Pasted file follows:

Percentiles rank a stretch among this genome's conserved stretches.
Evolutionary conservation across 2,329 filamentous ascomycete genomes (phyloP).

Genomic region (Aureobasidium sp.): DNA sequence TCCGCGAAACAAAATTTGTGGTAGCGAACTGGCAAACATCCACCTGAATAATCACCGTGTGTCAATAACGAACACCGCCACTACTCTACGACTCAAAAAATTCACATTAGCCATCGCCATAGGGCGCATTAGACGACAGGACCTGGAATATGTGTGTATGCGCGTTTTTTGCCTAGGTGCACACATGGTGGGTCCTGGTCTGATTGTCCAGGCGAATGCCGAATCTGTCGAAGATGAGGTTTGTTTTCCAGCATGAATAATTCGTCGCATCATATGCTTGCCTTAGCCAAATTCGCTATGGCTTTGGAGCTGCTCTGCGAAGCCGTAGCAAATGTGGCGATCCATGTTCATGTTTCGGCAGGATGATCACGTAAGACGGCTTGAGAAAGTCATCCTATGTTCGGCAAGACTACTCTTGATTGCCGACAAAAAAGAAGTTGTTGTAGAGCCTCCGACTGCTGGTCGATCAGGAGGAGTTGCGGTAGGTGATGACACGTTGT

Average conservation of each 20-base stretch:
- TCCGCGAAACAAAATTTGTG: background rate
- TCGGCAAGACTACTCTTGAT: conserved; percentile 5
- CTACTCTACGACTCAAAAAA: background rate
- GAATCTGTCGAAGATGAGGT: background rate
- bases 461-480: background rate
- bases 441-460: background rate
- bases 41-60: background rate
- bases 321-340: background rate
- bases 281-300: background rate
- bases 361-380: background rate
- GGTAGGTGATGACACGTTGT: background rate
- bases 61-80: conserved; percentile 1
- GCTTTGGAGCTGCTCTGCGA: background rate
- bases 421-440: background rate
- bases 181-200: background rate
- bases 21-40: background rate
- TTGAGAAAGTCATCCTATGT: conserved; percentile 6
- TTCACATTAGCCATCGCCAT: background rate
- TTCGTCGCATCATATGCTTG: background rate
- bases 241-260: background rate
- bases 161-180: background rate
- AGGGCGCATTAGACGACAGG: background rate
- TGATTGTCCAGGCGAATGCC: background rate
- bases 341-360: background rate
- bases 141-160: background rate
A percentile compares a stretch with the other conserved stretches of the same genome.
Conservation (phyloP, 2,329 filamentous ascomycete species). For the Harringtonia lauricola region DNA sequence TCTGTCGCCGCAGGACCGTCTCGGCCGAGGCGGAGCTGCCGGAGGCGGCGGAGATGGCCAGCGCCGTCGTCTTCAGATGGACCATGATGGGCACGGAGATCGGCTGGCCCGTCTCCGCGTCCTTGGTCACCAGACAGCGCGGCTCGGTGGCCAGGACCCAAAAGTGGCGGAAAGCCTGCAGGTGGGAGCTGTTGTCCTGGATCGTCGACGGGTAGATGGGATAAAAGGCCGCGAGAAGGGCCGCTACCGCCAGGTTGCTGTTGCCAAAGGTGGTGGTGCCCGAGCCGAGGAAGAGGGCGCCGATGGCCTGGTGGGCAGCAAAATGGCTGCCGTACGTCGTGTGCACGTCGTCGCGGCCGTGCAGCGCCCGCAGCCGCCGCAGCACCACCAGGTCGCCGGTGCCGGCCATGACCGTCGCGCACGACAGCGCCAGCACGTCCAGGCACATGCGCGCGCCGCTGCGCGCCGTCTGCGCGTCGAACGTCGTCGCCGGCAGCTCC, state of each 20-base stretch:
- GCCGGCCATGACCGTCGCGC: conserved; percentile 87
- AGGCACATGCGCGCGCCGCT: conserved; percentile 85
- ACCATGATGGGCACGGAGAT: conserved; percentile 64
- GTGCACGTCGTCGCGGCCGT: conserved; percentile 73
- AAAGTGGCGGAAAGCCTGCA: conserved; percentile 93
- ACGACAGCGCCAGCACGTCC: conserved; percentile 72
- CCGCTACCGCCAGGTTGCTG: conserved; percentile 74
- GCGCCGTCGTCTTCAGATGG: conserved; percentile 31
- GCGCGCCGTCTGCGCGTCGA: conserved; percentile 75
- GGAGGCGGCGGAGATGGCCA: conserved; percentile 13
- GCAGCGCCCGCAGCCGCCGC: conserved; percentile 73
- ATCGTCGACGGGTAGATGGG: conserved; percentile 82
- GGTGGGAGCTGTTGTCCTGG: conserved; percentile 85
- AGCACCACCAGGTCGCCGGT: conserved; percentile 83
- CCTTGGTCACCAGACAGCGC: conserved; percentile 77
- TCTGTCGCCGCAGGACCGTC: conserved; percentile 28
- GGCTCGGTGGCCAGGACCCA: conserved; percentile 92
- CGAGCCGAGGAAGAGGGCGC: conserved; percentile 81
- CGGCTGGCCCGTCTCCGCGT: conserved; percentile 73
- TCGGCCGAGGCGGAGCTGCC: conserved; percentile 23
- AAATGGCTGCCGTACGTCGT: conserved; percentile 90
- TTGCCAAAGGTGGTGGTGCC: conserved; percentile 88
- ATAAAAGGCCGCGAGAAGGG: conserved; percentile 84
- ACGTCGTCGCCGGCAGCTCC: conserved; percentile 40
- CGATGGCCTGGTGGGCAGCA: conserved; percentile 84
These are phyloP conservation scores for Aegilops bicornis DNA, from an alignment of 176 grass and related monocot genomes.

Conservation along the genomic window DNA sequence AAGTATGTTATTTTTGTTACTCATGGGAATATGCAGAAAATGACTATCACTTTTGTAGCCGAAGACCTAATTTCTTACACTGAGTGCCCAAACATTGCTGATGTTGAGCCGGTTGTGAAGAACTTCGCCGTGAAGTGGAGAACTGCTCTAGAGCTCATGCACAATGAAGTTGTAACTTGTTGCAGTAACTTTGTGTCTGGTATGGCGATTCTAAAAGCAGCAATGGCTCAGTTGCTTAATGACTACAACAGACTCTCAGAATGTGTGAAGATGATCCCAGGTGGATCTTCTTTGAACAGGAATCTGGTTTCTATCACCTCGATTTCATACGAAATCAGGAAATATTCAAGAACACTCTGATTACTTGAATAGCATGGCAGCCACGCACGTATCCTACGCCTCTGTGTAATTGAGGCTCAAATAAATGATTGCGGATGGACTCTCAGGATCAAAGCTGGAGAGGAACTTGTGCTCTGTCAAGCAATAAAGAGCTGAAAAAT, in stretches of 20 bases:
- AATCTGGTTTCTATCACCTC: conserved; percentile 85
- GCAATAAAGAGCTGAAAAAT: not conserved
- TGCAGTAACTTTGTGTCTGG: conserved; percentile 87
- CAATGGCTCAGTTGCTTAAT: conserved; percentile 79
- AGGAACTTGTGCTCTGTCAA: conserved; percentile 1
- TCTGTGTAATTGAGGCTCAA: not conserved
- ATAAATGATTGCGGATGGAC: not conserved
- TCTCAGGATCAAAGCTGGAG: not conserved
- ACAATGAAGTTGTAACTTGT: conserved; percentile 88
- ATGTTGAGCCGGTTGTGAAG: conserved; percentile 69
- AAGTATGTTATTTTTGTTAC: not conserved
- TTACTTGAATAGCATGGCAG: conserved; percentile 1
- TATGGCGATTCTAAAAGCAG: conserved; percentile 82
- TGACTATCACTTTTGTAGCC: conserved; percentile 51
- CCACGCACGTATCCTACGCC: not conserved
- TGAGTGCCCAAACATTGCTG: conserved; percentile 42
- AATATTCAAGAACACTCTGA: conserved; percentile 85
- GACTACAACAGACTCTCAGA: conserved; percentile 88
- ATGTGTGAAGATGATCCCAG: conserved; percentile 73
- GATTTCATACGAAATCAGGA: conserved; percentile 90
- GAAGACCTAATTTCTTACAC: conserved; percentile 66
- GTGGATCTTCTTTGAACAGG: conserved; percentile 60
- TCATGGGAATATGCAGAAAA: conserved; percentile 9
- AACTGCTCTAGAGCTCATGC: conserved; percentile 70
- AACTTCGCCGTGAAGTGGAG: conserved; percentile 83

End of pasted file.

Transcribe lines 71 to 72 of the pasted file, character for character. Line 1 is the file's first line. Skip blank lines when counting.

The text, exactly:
- TATGGCGATTCTAAAAGCAG: conserved; percentile 82
- TGACTATCACTTTTGTAGCC: conserved; percentile 51